4 Must-make Deer-camp Entrées

Tools and recipes for veni­son that will wow your hunt­ing bud­dies

Modern Pioneer - - Contents - By Spencer Neuharth

Tools and recipes for veni­son that will wow your hunt­ing bud­dies

Ev­ery hunter has their role in deer camp. In my case, I’m the camp chef. This ti­tle brings a lot of pres­sure, as ap­petites and ex­pec­ta­tions grow af­ter long days afield.

One of my fa­vorite ways to keep every­one full is by cook­ing veni­son. It’s al­most po­etic, or maybe bar­baric, to eat deer meat while hunt­ing deer. Either way, it’s per­fect for con­nect­ing the hunt with other hunters.

If you de­cide to take on the ti­tle of lead cook, here are some must-bring items and must-cook recipes for deer camp.

MUST-BRING TOOLS/ITEMS Meat Ther­mome­ter

Hope­fully you’ll be grilling some back­straps, which are un­beat­able when cooked to per­fec­tion. You’ll never hear the end of it if you mess up and turn them into leather.

While most of us con­sider our­selves masters of the grill, bring­ing along a meat ther­mome­ter is wise. For starters, the grill at deer camp is of­ten for­eign; or, you might know your way around propane or wood pel­lets, but are thrown off slightly by char­coal.

I pre­fer us­ing We­ber’s igrill Mini, which has Blue­tooth ca­pa­bil­i­ties that sync to your phone to en­sure that you never ruin a piece of red meat.

Dutch Oven

A Dutch oven is the ul­ti­mate deer-camp tool for hunters who like ver­sa­til­ity. You can bury it un­der coals, hang it over a camp­fire, put it in the oven, set it on a stove top, or use it on a grill. You can make stews and cob­blers and ev­ery­thing in be­tween.

Just make sure you keep the Dutch oven away from those who’ve never used one be­fore, or re­mind them of the cast-iron com­mand­ments: Never use soap for clean­ing; never use metal for cook­ing; and al­ways heat it up slowly.

Wood Cut­ting Board

The world of cut­ting boards is di­verse, and not all are cre­ated equal. There are three main types—wood, plas­tic and bam­boo—and each one func­tions dif­fer­ently.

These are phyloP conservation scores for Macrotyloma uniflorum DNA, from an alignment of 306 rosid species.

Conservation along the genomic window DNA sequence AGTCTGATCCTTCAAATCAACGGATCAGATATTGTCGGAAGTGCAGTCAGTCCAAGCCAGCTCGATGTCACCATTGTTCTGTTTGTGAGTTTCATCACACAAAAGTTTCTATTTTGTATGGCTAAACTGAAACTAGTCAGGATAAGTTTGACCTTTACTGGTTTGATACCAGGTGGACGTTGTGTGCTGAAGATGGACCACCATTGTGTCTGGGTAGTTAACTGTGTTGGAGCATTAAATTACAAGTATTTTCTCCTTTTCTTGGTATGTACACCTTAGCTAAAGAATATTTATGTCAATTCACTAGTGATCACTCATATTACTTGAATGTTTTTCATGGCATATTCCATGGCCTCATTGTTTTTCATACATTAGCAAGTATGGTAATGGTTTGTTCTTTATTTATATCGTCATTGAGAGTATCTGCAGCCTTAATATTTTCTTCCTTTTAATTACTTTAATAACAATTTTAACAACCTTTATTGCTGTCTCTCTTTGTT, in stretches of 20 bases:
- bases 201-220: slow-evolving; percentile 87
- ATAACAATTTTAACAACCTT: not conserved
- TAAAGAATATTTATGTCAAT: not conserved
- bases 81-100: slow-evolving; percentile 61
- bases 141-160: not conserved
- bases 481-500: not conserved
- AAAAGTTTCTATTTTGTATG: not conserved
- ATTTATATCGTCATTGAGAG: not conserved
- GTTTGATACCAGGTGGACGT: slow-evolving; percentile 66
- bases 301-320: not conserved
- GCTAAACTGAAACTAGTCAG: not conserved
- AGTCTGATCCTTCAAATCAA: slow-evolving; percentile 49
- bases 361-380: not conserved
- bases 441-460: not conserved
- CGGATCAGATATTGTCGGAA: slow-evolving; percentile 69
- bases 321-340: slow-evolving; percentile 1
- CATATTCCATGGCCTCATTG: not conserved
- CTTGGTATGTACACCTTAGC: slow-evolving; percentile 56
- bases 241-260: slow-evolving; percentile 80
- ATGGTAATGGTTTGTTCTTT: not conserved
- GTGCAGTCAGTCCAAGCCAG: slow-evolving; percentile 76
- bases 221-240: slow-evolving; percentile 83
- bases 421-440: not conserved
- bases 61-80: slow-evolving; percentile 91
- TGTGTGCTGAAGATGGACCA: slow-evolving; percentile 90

Plas­tic is a pop­u­lar choice be­cause cooks orig­i­nally be­lieved it to be the most san­i­tary op­tion. A Uni­ver­sity of Michi­gan study re­vealed that they’re ac­tu­ally the most bac­te­ria-rid­den sur­face, with scars that typ­i­cally hold germs and re­lease bits of plas­tic into your food.

Bam­boo has be­come more pop­u­lar since it’s very eco­nom­i­cal and ab­sorbs less liq­uid than wood. How­ever, be­cause bam­boo boards have small grooves and are 19% harder than maple, they aren’t as friendly to knives as wood. Still, they’re a bet­ter choice than plas­tic.

Wood is the all-around best op­tion. It’s soft enough to keep your buck knife sharp, but still hard enough to hold up over time. Also, woods like maple and beech are some­what self­heal­ing, mean­ing that a light oil­ing ev­ery now and then will keep the board from scar­ring.

“Like a good boy scout ... al­ways have one meal in mind that can be made over an open fire.”

Ex­tra-vir­gin Olive Oil

Ex­tra-vir­gin olive oil al­ways finds its way into my cook­ing. So much so, that it now falls in the ranks of salt and pep­per in my kitchen. Deer camp is no ex­cep­tion, and the fol­low­ing recipes demon­strate my af­fec­tion for the health­i­est cook­ing fat out there.

Not all types of olive oil are the same, though; the less pro­cessed the oil—ex­tra-vir­gin—the stronger the fla­vor. If the oil if more re­fined— reg­u­lar olive oil—the fla­vor will be milder and its smoke point in­creases. For recipes that in­clude olive oil, any brand will do, but when you use olive oil as a dip for bread or dress­ing for salad, you should be more se­lec­tive.

Tin Foil

Per­haps the great­est un­sung hero of camp cook­ing is tin foil. It has a va­ri­ety of uses, like keep­ing food warm, keep­ing food cold, mak­ing grills us­able that heat un­evenly, clean­ing grill grates and pre­vent­ing uten­sils from tar­nish­ing.

Like a good boy scout, though, al­ways have one meal in mind that can be made over an open fire. When it comes to cre­at­ing a hobo din­ner, there are a few things to re­mem­ber: Al­ways slice your meat and veg­gies thin; place the foil packet on coals rather than flames; and, cook the meat side first us­ing plenty of mois­ture, like but­ter or olive oil.

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